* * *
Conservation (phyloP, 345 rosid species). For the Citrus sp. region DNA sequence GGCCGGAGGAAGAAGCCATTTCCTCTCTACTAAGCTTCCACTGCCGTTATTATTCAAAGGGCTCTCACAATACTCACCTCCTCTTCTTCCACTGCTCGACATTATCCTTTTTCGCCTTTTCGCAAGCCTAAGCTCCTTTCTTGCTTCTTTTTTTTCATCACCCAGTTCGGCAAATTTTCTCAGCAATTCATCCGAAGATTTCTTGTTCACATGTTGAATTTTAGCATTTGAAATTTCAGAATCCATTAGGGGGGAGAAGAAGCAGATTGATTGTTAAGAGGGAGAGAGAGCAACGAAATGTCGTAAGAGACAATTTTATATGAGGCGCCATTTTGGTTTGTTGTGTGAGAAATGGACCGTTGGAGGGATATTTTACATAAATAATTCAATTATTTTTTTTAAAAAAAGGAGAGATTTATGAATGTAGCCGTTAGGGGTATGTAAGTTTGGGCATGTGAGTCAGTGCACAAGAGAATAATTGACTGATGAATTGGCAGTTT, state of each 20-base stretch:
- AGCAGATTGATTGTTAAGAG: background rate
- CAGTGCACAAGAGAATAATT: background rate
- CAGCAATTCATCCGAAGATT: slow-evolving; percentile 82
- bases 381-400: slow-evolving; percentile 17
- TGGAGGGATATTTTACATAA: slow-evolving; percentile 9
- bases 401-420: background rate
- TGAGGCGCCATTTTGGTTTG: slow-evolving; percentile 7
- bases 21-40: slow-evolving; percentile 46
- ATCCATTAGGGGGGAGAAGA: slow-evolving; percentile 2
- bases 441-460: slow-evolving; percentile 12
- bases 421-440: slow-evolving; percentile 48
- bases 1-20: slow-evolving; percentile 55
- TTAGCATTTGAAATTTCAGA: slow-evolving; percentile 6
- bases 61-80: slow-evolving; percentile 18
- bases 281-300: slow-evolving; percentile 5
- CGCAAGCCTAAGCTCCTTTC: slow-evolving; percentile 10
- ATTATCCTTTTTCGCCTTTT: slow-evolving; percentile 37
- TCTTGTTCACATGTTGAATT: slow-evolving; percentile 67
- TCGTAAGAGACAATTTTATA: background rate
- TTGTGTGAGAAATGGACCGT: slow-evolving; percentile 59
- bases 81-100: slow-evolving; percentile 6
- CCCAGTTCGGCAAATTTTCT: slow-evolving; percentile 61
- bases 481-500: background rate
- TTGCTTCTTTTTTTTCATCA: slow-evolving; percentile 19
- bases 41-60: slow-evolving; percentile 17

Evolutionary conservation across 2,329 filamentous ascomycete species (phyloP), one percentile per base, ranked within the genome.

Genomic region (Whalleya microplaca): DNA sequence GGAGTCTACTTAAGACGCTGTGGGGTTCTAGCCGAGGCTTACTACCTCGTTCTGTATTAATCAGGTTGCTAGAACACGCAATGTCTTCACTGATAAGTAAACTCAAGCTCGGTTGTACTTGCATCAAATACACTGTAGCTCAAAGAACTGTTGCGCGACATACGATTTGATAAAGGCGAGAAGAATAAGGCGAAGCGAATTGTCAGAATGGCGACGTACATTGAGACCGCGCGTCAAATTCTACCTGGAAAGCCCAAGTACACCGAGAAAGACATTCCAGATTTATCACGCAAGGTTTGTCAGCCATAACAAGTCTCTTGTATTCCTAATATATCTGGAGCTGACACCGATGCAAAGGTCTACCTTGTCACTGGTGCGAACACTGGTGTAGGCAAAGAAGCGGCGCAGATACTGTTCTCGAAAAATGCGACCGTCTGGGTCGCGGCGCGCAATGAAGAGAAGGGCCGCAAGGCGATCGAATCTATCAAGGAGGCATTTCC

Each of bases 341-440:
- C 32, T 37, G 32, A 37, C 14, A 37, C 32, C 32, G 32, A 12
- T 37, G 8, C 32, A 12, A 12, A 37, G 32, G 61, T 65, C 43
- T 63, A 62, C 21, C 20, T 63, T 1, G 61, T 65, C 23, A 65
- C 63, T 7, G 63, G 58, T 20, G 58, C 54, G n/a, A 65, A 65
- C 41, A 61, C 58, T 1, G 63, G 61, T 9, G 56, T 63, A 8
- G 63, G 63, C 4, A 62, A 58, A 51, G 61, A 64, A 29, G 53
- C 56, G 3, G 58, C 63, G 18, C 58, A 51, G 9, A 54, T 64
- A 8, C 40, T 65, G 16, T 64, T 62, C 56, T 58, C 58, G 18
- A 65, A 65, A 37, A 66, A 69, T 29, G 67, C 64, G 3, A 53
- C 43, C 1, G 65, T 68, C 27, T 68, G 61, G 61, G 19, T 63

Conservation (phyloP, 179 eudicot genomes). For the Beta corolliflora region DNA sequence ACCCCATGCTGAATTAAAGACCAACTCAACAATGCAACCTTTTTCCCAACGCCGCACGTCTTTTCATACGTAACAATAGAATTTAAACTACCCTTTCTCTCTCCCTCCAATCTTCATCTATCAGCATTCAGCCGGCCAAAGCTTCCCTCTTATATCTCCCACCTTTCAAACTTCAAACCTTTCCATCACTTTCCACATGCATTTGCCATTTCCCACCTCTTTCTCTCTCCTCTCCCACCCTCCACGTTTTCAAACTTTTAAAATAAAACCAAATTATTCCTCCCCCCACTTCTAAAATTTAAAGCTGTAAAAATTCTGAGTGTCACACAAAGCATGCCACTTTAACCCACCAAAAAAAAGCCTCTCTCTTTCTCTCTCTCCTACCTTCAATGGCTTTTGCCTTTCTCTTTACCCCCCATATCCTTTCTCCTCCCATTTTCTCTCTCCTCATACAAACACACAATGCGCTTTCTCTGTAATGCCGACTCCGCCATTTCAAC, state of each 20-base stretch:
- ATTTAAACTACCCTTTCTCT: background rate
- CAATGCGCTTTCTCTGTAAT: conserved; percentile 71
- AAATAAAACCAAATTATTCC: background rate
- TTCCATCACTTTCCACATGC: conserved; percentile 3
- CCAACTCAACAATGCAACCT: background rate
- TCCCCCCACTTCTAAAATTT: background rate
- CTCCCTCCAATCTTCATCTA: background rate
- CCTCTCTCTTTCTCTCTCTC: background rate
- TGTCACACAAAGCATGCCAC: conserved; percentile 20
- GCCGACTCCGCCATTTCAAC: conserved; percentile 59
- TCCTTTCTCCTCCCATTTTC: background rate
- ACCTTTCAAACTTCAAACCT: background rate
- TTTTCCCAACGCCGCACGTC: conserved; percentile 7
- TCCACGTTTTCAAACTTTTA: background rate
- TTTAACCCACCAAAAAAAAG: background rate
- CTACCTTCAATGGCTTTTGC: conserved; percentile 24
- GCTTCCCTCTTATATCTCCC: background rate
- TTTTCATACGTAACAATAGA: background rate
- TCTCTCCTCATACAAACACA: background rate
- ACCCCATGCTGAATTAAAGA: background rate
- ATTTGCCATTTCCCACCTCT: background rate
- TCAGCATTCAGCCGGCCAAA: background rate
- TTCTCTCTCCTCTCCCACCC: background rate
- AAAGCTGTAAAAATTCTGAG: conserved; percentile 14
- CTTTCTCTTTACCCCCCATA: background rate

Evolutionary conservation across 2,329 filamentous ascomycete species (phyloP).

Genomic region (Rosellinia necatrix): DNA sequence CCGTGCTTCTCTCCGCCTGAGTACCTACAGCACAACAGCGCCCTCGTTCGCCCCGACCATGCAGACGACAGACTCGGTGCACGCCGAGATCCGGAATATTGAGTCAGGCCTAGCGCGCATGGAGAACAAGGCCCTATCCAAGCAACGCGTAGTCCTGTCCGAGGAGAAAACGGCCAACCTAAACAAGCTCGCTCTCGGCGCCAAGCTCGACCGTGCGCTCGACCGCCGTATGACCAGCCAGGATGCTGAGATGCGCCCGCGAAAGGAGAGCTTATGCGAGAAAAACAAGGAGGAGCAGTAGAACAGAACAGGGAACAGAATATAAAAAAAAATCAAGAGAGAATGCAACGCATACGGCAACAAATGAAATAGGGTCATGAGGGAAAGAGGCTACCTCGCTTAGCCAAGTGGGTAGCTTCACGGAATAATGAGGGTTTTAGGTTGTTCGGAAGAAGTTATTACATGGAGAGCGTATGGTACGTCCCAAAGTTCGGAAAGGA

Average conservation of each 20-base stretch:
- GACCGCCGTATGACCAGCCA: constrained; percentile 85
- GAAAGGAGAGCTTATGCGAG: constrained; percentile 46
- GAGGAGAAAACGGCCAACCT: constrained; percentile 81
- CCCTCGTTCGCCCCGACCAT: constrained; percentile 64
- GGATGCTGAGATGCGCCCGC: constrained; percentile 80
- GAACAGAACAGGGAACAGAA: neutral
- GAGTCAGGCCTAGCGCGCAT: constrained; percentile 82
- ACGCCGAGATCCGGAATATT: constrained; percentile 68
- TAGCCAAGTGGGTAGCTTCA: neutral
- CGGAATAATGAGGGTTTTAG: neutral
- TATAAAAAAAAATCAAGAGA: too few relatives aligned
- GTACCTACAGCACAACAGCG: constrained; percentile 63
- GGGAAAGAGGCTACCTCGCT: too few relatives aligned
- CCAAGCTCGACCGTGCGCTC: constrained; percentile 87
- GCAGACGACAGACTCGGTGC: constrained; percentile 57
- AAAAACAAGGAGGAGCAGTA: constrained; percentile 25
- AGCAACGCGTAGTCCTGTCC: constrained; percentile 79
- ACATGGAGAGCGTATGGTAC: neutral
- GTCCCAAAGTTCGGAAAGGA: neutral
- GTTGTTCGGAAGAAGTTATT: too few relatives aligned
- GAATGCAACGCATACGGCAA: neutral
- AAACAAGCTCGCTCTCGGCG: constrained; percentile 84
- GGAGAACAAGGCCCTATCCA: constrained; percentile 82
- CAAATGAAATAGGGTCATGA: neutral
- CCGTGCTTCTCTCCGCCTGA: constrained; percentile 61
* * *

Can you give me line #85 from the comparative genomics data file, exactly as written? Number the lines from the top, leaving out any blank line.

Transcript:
- AGCAACGCGTAGTCCTGTCC: constrained; percentile 79